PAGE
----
View Full Version : Working on my "new" engine...

08-10-2008, 02:29 AM
Been a while - I have been busy at work and life has been in the way of posting here! Will read up on the threads after I post this.

Anyway I needed an engine block and found a complete (down to the ECM, sensors, accessories, and wiring harness) 3.8 SFI engine for $100. Only problem was a thrown timing chain and bent valves. This is a factory roller-cam engine and has a very stout block that weighs many pounds more than my 3.0 block.

The only logical choice was to rebuild this engine and retire the 3.0 draw-through turbo engine for some other project.

I carefully unhooked everything at the salvage yard, kept all the parts and hardware and had the yard crew pull the engine and put it in my truck. This was a deal indeed!!

The 87 3.8SFI, stock puts out 165 HP, no turbo, plain-jain stock. The 1979 3.8 turbo (what I was building originally) put out 180 HP stock. This engine is almost as strong with no turbo than the older one was, with boost!

So I have been planning an all-out off the deep end 3.8 SFI Turbo from Hell. My goal is to lay down at least one dynamometer pull at or above 500 HP. If I can get the transmission to hold it. Everyone who "knows" Buick engines says this is an "easy" goal and I should shoot for more. But the transmission will be the limiting factor.

The 1987 3.8 SFI FWD engine is equivalent to the Grand National engine "109" casting engine block (the super badass ones, in other words) plus it already has the roller camshaft lifter guide mount points in the block.

Just did some work it, getting the heads and manifold ported and the timing gear system worked out.

There is a high performance turbo camshaft for this engine since it is a direct decendant of the mighty Grand National 3.8. The only problem is, the GN was rear wheel drive and had a gear-driven oilpump and ignition timer device. The camshaft for it is the same as the old carburetor 3.8. It has a mechanical fuel pump lobe, and an oilpump / distributor drive gear.

My engine is a Front Wheel Drive engine from 1987. This had a factory installed roller lifter camshaft. The block is equipped for the retaining hardware for the roller lifters. The cam has no provisions of a mechanical fuel pump and has no distributor / oilpump drive gear. Therefore the camshaft is shorter. To use the readily-available RWD Grand National high performance camshaft in my FWD engine, I had to have the front end of the cam machined to match the engine's original camshaft.

This turned out excellent! Instead of the gear-driven ignition timer device on the RWD engine, my engine has a separate cam position sensor and crank trigger. Instead of a gear driven oilpump, it has a gerotor-type oilpump that is direct-drive off the lower crankshaft sprocket. It turns at crankshaft speed and is a much better systen than the old gear pump. The front of the engine is more compact and the oil filter bypass issue is reduced. But the aftermarket Grand National camshaft had to be modified!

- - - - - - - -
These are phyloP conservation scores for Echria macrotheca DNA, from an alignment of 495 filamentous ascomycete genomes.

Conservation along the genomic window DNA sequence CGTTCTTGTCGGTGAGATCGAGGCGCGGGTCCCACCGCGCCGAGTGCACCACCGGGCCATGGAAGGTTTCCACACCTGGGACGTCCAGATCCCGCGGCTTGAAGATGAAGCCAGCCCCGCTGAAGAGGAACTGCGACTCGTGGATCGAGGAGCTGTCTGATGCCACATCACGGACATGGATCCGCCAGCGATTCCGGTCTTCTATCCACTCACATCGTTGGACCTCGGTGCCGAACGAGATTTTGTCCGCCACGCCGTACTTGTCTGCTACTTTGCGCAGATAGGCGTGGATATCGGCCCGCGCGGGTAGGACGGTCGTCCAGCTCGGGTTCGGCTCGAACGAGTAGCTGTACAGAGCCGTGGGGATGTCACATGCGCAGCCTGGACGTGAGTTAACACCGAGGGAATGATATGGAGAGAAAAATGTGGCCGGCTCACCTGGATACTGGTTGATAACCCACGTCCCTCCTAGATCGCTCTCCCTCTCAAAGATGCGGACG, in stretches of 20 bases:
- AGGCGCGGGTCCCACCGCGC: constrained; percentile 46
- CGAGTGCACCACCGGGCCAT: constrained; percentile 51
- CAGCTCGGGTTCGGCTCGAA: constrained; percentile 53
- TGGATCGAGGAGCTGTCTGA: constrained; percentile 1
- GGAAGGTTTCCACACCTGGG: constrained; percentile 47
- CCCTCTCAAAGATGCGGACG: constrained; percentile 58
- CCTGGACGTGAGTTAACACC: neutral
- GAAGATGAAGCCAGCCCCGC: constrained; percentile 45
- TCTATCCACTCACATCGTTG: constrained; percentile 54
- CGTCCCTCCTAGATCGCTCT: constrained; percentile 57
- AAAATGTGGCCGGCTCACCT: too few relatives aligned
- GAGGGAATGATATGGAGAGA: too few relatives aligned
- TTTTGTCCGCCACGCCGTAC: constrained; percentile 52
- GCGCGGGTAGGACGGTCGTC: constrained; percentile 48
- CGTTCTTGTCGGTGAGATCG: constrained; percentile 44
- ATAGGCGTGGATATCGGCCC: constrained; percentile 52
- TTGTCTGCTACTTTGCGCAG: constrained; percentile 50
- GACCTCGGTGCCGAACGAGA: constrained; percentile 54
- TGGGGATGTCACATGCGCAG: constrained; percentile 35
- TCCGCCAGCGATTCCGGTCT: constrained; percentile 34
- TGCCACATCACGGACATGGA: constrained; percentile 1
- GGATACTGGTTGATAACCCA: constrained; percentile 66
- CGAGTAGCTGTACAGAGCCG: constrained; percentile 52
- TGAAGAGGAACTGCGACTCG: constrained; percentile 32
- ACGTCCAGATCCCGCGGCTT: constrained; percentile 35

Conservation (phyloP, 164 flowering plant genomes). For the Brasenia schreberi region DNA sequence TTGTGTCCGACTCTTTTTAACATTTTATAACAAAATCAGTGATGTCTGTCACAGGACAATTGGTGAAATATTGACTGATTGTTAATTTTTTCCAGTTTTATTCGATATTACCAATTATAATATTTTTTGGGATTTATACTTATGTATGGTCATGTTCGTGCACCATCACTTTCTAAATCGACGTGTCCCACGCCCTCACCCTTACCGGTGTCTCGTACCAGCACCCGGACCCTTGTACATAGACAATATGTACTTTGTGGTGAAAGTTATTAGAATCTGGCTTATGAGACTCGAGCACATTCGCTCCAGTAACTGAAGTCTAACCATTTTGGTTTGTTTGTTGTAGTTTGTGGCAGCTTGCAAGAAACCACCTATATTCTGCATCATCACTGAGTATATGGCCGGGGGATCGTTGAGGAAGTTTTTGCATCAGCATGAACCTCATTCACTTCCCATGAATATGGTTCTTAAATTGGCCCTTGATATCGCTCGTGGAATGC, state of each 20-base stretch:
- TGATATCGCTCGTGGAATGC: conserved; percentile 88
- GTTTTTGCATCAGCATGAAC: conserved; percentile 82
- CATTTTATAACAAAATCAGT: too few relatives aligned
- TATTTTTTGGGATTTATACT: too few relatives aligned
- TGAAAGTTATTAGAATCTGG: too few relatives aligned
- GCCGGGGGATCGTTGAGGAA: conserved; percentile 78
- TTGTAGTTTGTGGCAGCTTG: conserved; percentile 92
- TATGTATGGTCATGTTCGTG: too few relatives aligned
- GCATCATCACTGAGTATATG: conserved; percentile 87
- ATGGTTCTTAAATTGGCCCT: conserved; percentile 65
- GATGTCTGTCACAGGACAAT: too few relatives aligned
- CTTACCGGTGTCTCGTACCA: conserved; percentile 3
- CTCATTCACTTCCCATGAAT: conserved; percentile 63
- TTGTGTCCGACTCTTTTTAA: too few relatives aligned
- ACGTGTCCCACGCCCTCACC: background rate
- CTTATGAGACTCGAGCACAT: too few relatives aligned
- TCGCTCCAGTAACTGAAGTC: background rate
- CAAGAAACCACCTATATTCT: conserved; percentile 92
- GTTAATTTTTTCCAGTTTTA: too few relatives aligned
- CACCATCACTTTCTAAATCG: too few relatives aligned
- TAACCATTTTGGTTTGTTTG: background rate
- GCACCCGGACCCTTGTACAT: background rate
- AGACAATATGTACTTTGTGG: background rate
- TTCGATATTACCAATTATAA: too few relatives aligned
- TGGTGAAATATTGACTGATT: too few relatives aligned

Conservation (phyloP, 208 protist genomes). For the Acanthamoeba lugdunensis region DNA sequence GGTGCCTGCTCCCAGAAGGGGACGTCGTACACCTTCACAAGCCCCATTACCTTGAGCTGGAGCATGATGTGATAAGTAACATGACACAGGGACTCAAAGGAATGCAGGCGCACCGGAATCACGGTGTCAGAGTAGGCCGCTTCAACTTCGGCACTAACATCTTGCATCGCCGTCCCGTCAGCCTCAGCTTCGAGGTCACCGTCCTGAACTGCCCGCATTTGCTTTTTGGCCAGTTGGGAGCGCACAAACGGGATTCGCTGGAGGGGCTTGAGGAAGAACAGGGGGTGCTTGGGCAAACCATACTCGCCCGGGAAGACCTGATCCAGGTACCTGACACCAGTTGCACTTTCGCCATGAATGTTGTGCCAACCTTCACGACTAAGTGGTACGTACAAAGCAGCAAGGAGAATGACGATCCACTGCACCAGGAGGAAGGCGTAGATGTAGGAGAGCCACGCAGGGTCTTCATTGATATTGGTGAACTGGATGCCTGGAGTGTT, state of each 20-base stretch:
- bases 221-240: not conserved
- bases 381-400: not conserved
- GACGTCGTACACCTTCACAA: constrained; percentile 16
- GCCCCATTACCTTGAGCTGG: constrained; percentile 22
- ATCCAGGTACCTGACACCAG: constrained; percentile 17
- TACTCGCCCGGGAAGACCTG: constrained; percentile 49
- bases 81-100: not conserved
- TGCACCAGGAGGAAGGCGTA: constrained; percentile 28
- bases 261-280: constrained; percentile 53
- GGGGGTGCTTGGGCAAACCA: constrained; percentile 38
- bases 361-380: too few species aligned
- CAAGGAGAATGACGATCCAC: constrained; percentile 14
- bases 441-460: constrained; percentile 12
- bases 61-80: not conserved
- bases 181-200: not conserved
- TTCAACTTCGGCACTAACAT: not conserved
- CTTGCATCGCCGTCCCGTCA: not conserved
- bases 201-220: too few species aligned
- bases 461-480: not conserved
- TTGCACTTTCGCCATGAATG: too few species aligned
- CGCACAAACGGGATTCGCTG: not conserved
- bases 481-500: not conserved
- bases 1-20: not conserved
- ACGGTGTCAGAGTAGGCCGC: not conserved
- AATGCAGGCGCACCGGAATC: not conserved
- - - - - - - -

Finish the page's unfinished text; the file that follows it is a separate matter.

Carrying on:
Engine as-received:

Engine during rebuild. Pictures are annotated:

Okay - some trivia! There are 2 versions of this ignition system. One has a single crank trigger ring, and the other has two crank trigger rings with differing numbers of slots. These rings are on the back of the harmonic balancer.

My engine has the single ring system. It has a metal cam trigger magnet that is not able to break off the cam. This is a good thing because this system depends on the cam sensor to operate the ignition. If the cam sensor or the magnet fails; the engine can not run. The pictures above, of the old "3.8 SFI" engine are the old style where the cam signal MUST work for the engine to run.

The newer ones with the dual crank trigger ring use the cam sensor only for timing the fuel injection. The engine will run with or without it. These have a cheezy plastic cam trigger magnet that is famous for breaking away and causing the Check Engine light to come on. The picture below shows the "newer" system used on 1989 and newer "3800 SFI" engines.

The newer ones start with less cranking because the dual crank trigger gets synchronized within 2/3 of a crankshaft rotation. After 2/3 of a rotation, the ignition system begins firing sparks and the engine can start.

The older ones (like my engine above) require up to TWO crankshaft revolutions before the cam trigger has given the ignition sync signal it needs to start firing sparks. So the starter has to turn over longer before it cranks up.

New-style cam magnet (needed only for fuel timing, engine can run without):

85 Holiday
08-10-2008, 04:06 AM
Where did you get 165hp? Everything I have seen about the 3.8 in my ciera which looks like that one rates it at 150hp 200tq. 165hp started with the VinC 3800